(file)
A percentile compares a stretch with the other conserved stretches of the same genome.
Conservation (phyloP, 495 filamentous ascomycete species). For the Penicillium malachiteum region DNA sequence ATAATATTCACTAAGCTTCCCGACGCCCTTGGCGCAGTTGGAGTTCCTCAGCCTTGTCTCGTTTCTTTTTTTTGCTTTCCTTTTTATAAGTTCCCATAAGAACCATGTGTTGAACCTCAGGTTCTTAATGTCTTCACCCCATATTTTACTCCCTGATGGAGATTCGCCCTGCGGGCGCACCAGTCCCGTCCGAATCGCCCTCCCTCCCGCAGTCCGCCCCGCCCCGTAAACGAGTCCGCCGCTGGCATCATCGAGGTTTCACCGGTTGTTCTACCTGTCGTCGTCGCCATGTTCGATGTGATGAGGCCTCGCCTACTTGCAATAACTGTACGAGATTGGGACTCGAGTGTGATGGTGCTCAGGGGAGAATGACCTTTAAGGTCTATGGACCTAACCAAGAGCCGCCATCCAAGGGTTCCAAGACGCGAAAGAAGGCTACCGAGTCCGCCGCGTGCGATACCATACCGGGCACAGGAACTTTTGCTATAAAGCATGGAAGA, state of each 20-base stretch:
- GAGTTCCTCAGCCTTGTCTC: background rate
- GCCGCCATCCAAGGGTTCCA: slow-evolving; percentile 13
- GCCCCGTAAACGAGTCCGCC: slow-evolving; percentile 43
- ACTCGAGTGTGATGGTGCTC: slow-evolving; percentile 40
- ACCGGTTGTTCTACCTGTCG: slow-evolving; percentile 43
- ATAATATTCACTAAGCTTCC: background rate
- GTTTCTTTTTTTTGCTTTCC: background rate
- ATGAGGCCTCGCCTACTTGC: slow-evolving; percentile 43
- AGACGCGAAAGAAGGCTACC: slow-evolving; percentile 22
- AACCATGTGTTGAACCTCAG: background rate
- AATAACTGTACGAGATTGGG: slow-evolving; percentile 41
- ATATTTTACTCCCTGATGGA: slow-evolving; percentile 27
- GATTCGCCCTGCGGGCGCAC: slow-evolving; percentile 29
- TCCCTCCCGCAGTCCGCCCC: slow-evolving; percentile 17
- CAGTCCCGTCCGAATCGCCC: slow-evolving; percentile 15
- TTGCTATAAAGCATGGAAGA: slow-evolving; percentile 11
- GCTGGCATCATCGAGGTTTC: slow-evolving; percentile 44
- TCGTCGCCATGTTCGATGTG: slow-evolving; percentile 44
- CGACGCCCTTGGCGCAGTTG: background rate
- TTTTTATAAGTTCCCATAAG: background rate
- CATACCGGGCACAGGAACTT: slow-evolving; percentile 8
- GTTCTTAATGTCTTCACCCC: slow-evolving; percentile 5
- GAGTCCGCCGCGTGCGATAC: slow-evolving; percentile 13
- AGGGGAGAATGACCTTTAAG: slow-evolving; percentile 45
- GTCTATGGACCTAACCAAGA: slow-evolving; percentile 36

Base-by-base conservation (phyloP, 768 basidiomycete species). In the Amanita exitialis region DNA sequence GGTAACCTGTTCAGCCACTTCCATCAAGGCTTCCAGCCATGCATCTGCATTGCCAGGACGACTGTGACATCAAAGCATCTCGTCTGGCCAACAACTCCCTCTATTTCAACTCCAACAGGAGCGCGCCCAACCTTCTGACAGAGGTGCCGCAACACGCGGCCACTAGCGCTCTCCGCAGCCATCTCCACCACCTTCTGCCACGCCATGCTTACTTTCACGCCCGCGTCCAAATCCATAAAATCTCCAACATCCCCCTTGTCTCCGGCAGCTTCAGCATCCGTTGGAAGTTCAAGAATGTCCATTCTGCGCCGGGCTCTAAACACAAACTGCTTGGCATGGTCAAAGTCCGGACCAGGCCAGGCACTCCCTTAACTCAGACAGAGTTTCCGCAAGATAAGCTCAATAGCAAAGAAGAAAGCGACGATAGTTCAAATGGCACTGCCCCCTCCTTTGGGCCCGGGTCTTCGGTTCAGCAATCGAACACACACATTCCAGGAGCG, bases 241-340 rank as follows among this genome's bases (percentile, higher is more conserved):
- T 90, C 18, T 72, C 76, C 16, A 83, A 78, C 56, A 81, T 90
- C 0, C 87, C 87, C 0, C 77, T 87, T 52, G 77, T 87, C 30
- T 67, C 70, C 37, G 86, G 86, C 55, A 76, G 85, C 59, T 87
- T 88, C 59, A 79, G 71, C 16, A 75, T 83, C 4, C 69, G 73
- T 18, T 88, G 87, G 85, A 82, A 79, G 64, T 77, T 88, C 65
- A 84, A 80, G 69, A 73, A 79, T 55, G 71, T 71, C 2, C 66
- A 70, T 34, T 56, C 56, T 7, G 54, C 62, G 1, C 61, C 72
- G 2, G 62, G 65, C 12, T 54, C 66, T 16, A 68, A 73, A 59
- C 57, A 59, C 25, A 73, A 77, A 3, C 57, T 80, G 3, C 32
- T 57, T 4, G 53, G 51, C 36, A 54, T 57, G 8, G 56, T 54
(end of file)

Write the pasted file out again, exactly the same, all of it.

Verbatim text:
A percentile compares a stretch with the other conserved stretches of the same genome.
Conservation (phyloP, 495 filamentous ascomycete species). For the Penicillium malachiteum region DNA sequence ATAATATTCACTAAGCTTCCCGACGCCCTTGGCGCAGTTGGAGTTCCTCAGCCTTGTCTCGTTTCTTTTTTTTGCTTTCCTTTTTATAAGTTCCCATAAGAACCATGTGTTGAACCTCAGGTTCTTAATGTCTTCACCCCATATTTTACTCCCTGATGGAGATTCGCCCTGCGGGCGCACCAGTCCCGTCCGAATCGCCCTCCCTCCCGCAGTCCGCCCCGCCCCGTAAACGAGTCCGCCGCTGGCATCATCGAGGTTTCACCGGTTGTTCTACCTGTCGTCGTCGCCATGTTCGATGTGATGAGGCCTCGCCTACTTGCAATAACTGTACGAGATTGGGACTCGAGTGTGATGGTGCTCAGGGGAGAATGACCTTTAAGGTCTATGGACCTAACCAAGAGCCGCCATCCAAGGGTTCCAAGACGCGAAAGAAGGCTACCGAGTCCGCCGCGTGCGATACCATACCGGGCACAGGAACTTTTGCTATAAAGCATGGAAGA, state of each 20-base stretch:
- GAGTTCCTCAGCCTTGTCTC: background rate
- GCCGCCATCCAAGGGTTCCA: slow-evolving; percentile 13
- GCCCCGTAAACGAGTCCGCC: slow-evolving; percentile 43
- ACTCGAGTGTGATGGTGCTC: slow-evolving; percentile 40
- ACCGGTTGTTCTACCTGTCG: slow-evolving; percentile 43
- ATAATATTCACTAAGCTTCC: background rate
- GTTTCTTTTTTTTGCTTTCC: background rate
- ATGAGGCCTCGCCTACTTGC: slow-evolving; percentile 43
- AGACGCGAAAGAAGGCTACC: slow-evolving; percentile 22
- AACCATGTGTTGAACCTCAG: background rate
- AATAACTGTACGAGATTGGG: slow-evolving; percentile 41
- ATATTTTACTCCCTGATGGA: slow-evolving; percentile 27
- GATTCGCCCTGCGGGCGCAC: slow-evolving; percentile 29
- TCCCTCCCGCAGTCCGCCCC: slow-evolving; percentile 17
- CAGTCCCGTCCGAATCGCCC: slow-evolving; percentile 15
- TTGCTATAAAGCATGGAAGA: slow-evolving; percentile 11
- GCTGGCATCATCGAGGTTTC: slow-evolving; percentile 44
- TCGTCGCCATGTTCGATGTG: slow-evolving; percentile 44
- CGACGCCCTTGGCGCAGTTG: background rate
- TTTTTATAAGTTCCCATAAG: background rate
- CATACCGGGCACAGGAACTT: slow-evolving; percentile 8
- GTTCTTAATGTCTTCACCCC: slow-evolving; percentile 5
- GAGTCCGCCGCGTGCGATAC: slow-evolving; percentile 13
- AGGGGAGAATGACCTTTAAG: slow-evolving; percentile 45
- GTCTATGGACCTAACCAAGA: slow-evolving; percentile 36

Base-by-base conservation (phyloP, 768 basidiomycete species). In the Amanita exitialis region DNA sequence GGTAACCTGTTCAGCCACTTCCATCAAGGCTTCCAGCCATGCATCTGCATTGCCAGGACGACTGTGACATCAAAGCATCTCGTCTGGCCAACAACTCCCTCTATTTCAACTCCAACAGGAGCGCGCCCAACCTTCTGACAGAGGTGCCGCAACACGCGGCCACTAGCGCTCTCCGCAGCCATCTCCACCACCTTCTGCCACGCCATGCTTACTTTCACGCCCGCGTCCAAATCCATAAAATCTCCAACATCCCCCTTGTCTCCGGCAGCTTCAGCATCCGTTGGAAGTTCAAGAATGTCCATTCTGCGCCGGGCTCTAAACACAAACTGCTTGGCATGGTCAAAGTCCGGACCAGGCCAGGCACTCCCTTAACTCAGACAGAGTTTCCGCAAGATAAGCTCAATAGCAAAGAAGAAAGCGACGATAGTTCAAATGGCACTGCCCCCTCCTTTGGGCCCGGGTCTTCGGTTCAGCAATCGAACACACACATTCCAGGAGCG, bases 241-340 rank as follows among this genome's bases (percentile, higher is more conserved):
- T 90, C 18, T 72, C 76, C 16, A 83, A 78, C 56, A 81, T 90
- C 0, C 87, C 87, C 0, C 77, T 87, T 52, G 77, T 87, C 30
- T 67, C 70, C 37, G 86, G 86, C 55, A 76, G 85, C 59, T 87
- T 88, C 59, A 79, G 71, C 16, A 75, T 83, C 4, C 69, G 73
- T 18, T 88, G 87, G 85, A 82, A 79, G 64, T 77, T 88, C 65
- A 84, A 80, G 69, A 73, A 79, T 55, G 71, T 71, C 2, C 66
- A 70, T 34, T 56, C 56, T 7, G 54, C 62, G 1, C 61, C 72
- G 2, G 62, G 65, C 12, T 54, C 66, T 16, A 68, A 73, A 59
- C 57, A 59, C 25, A 73, A 77, A 3, C 57, T 80, G 3, C 32
- T 57, T 4, G 53, G 51, C 36, A 54, T 57, G 8, G 56, T 54